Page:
When leaders go rogueWhat remains of Oli is a megalomaniac besieged by his own comrades.
In a participatory democracy, the relationship between the ruler and the ruled is hinged upon a fine balance of power. Political leadership derives its legitimacy by not acting unilaterally but in concert. The political philosopher Hannah Arendt understood power in terms of ‘power with’ and not ‘power over’. For Arendt, ‘power with’ materialises only when all entities in a given structure are taken on equal footing. Meaning, it comes from the consent of people.
Alternatively, political leadership may derive its legitimacy through an unequal relationship between the ruler and the ruled. Naturally, this idea of power is inherently hierarchical; most world leaders, primarily dictators, have a penchant for it. Such kind of power facilitates the fulfilment of individual goals, but that fulfilment is often ephemeral. In parliamentary politics, political legitimacy comes from numerical strength. But legislators often go rogue thinking they are all-powerful. They forget that political leadership bereft of moral legitimacy is powerless.
In Nepal, the KP Oli-led administration has, since coming to power in February 2018, shown ample symptoms of being swayed by the hierarchical notion of power. Prime Minister Oli has often disregarded opinions of his party members, introduced laws that seek to muzzle dissent and intimidated as well as incarcerated those critical of the government. Though an elective representative for a fixed term, he seems to be under the impression that he commands unconditional recognition and respect—a presupposition which, knowingly or unknowingly, leads to the temptation to stay in power forever—a fallacy in a democratic polity.
It is difficult to resist temptation. Perhaps this explains why not just Oli but other members of his party, including former prime ministers, no less, are tempted by the desire to be on top. Yet, none enjoys the public’s trust. Sans the trust of the public, any leader’s desire to be powerful will just be an exercise in futility.
The political drama that unfolded for most of the last week, with several members of the party’s high command conspiring to unseat the prime minister in the midst of the coronavirus pandemic, is a testament. More than two years since Oli took office, Nepal’s position in the latest Corruption Perception Index has worsened, falling to 124 from 122 in 2017. In the World Press Freedom Index, Nepal had fallen six places to 106 in 2018, while that position remained unchanged in 2019. What’s more, Oli raj has seen a sharp spike in police brutality. From vandalising hospital premises in Jumla during Dr Govinda KC’s protest to baton charging protestors demanding justice for Nirmala Pant to thrashing lockdown violators, examples abound. The prime minister has invited the wrath of the people owing to his own activities. But other leaders within the ruling party—elected legislators at that—have done little to ameliorate the situation.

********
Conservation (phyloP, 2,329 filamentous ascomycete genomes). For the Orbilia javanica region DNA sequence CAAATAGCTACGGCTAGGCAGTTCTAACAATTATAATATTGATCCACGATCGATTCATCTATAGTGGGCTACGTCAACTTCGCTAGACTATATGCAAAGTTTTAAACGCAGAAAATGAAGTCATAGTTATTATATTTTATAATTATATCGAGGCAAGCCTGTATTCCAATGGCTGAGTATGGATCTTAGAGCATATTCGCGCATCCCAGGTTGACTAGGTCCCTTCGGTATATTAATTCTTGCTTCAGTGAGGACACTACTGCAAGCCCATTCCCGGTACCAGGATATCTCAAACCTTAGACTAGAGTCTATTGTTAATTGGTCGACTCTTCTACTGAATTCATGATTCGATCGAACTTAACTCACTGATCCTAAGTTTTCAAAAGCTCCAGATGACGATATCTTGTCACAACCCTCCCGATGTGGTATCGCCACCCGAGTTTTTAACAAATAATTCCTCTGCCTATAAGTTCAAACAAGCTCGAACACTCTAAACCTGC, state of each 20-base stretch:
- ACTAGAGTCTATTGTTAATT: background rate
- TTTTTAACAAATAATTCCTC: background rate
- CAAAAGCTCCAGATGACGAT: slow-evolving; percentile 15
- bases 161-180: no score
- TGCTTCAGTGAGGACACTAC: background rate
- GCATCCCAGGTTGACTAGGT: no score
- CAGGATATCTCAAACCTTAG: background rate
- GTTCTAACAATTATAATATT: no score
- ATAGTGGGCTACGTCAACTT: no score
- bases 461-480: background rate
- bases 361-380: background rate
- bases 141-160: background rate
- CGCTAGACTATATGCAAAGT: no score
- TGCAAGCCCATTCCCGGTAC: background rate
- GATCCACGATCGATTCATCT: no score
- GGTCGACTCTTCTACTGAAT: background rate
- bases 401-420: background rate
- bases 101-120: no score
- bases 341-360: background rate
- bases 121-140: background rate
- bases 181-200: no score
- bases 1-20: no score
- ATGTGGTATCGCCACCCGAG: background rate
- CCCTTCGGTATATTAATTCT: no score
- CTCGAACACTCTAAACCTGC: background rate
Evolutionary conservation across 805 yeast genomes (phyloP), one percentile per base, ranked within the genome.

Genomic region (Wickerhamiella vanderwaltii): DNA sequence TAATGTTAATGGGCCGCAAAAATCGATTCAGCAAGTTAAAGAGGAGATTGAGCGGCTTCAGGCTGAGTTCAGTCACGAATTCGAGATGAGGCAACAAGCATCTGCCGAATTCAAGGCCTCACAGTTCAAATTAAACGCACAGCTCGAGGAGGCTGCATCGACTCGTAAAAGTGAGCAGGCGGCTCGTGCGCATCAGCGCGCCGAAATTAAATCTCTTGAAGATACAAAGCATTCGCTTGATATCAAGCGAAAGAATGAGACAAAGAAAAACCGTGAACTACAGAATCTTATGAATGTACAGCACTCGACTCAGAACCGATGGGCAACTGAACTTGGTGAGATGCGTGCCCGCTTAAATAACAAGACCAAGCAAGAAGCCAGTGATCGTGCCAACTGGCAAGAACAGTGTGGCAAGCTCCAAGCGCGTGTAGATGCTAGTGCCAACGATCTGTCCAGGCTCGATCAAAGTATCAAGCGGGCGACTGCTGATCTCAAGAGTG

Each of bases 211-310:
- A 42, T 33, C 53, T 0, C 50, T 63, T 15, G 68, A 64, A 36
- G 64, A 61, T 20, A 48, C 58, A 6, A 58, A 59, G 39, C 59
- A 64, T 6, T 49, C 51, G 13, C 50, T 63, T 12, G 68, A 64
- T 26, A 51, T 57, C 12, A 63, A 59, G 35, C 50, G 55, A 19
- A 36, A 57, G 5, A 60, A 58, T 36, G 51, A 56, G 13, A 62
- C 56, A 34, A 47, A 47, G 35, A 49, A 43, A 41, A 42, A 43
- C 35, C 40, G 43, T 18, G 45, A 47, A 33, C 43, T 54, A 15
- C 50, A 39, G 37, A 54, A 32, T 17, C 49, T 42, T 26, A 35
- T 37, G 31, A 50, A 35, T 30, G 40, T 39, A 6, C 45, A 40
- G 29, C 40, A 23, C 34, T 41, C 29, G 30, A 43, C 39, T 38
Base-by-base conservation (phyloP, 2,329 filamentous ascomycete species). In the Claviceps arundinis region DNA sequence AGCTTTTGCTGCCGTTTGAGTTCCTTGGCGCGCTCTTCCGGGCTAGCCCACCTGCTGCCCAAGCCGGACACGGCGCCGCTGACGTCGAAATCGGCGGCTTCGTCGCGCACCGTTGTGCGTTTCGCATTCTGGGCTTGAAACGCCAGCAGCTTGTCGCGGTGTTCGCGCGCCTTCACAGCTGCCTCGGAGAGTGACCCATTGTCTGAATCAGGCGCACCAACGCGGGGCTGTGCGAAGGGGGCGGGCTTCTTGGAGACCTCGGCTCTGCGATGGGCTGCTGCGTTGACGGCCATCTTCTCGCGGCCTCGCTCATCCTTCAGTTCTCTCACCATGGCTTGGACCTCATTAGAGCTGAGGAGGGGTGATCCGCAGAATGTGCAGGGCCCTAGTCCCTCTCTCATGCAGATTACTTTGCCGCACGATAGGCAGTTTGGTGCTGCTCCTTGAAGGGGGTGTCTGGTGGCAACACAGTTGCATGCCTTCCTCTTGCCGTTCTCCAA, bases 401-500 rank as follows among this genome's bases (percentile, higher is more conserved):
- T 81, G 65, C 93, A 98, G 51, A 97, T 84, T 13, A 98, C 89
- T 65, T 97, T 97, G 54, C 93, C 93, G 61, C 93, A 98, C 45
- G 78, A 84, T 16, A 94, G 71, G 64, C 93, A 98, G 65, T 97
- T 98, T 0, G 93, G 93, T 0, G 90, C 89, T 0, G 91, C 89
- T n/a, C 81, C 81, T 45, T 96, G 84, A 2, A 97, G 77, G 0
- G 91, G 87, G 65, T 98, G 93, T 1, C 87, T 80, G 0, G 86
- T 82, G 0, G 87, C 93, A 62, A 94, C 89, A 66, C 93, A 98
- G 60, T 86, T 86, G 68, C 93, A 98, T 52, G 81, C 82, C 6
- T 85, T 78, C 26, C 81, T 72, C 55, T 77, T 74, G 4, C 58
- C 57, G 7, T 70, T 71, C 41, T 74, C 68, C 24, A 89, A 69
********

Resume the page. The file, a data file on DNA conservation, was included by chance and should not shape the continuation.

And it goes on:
While the number of people testing positive for Covid-19 is remarkably low, perhaps due to the early enforcement of a lockdown, the government has failed miserably on several other fronts. Leaders of the ruling party and the opposition alike failed to speak about the plight of migrants walking all their way back home. None of them have questioned the government on medical arrangements for the coronavirus, nor on the malfeasance involving the purchase of testing kits. All of the above concerns the public.
But the party secretariat members failed to make the powers that be accountable. They came out of the woodwork only after the two ordinances—one of which could have actually split their own party—had been introduced. Meaning, their chances of being the prime minister or party leader could have diminished. Had they not been so reticent previously, the top-brass of leaders could have commanded some confidence from the people.
Back in 2015, when KP Oli had refused to succumb to the Indian pressure of a blockade, he commanded moral legitimacy as a majority of Nepalis approved of his stance. At that time, he derived power from the normative consensus of a collective. In 2020, he has political legitimacy owing to the two-third majority in Parliament. But he has exhausted his moral legitimacy to the last bit, thanks to his cumulatively anti-democratic and unpopular decisions. What remains of Oli is just a megalomaniac guarding his last fortress besieged by his own comrades.
Oli’s temptation to rule rather than serve has brought him to where he is right now, hounded by his own comrades and forced to be on the back foot. As a leader, he has, by and large, lost moral standing to remain prime minister—a position where the role of ethics and integrity cannot be overstated. The prime minister is already too late to come out of the delusion that he is all too powerful. And Oli’s comrades should understand sooner than later that the need of the hour is gaining public trust rather than running the rat race towards Baluwatar.
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